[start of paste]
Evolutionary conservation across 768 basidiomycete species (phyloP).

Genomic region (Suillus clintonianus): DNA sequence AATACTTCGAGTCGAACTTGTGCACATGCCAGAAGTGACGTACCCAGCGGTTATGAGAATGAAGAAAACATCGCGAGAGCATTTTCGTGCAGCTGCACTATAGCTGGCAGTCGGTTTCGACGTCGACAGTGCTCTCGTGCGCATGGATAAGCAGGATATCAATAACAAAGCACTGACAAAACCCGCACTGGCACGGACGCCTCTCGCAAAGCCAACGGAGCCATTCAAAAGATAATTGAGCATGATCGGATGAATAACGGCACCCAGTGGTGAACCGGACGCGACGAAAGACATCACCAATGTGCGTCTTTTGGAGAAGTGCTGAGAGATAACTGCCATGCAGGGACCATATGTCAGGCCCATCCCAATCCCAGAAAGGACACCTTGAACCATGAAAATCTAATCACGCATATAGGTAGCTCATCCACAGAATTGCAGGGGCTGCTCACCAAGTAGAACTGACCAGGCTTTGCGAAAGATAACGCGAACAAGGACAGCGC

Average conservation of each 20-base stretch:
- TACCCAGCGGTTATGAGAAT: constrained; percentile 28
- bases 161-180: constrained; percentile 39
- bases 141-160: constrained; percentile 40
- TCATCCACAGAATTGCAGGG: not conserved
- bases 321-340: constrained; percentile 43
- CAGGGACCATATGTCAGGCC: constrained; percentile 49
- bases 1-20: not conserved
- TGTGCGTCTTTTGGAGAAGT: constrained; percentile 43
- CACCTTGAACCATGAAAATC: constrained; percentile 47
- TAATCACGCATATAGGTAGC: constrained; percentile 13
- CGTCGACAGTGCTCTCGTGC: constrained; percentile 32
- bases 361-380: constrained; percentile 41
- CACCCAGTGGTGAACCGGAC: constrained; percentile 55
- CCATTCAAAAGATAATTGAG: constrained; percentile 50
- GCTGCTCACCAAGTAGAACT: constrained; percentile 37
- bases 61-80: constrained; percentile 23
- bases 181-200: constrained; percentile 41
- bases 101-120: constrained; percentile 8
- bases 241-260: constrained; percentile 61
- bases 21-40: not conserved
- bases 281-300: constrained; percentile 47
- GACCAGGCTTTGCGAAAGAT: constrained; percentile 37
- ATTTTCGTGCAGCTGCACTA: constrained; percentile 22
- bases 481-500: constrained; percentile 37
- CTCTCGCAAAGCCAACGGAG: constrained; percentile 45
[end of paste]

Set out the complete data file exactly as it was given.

Evolutionary conservation across 768 basidiomycete species (phyloP).

Genomic region (Suillus clintonianus): DNA sequence AATACTTCGAGTCGAACTTGTGCACATGCCAGAAGTGACGTACCCAGCGGTTATGAGAATGAAGAAAACATCGCGAGAGCATTTTCGTGCAGCTGCACTATAGCTGGCAGTCGGTTTCGACGTCGACAGTGCTCTCGTGCGCATGGATAAGCAGGATATCAATAACAAAGCACTGACAAAACCCGCACTGGCACGGACGCCTCTCGCAAAGCCAACGGAGCCATTCAAAAGATAATTGAGCATGATCGGATGAATAACGGCACCCAGTGGTGAACCGGACGCGACGAAAGACATCACCAATGTGCGTCTTTTGGAGAAGTGCTGAGAGATAACTGCCATGCAGGGACCATATGTCAGGCCCATCCCAATCCCAGAAAGGACACCTTGAACCATGAAAATCTAATCACGCATATAGGTAGCTCATCCACAGAATTGCAGGGGCTGCTCACCAAGTAGAACTGACCAGGCTTTGCGAAAGATAACGCGAACAAGGACAGCGC

Average conservation of each 20-base stretch:
- TACCCAGCGGTTATGAGAAT: constrained; percentile 28
- bases 161-180: constrained; percentile 39
- bases 141-160: constrained; percentile 40
- TCATCCACAGAATTGCAGGG: not conserved
- bases 321-340: constrained; percentile 43
- CAGGGACCATATGTCAGGCC: constrained; percentile 49
- bases 1-20: not conserved
- TGTGCGTCTTTTGGAGAAGT: constrained; percentile 43
- CACCTTGAACCATGAAAATC: constrained; percentile 47
- TAATCACGCATATAGGTAGC: constrained; percentile 13
- CGTCGACAGTGCTCTCGTGC: constrained; percentile 32
- bases 361-380: constrained; percentile 41
- CACCCAGTGGTGAACCGGAC: constrained; percentile 55
- CCATTCAAAAGATAATTGAG: constrained; percentile 50
- GCTGCTCACCAAGTAGAACT: constrained; percentile 37
- bases 61-80: constrained; percentile 23
- bases 181-200: constrained; percentile 41
- bases 101-120: constrained; percentile 8
- bases 241-260: constrained; percentile 61
- bases 21-40: not conserved
- bases 281-300: constrained; percentile 47
- GACCAGGCTTTGCGAAAGAT: constrained; percentile 37
- ATTTTCGTGCAGCTGCACTA: constrained; percentile 22
- bases 481-500: constrained; percentile 37
- CTCTCGCAAAGCCAACGGAG: constrained; percentile 45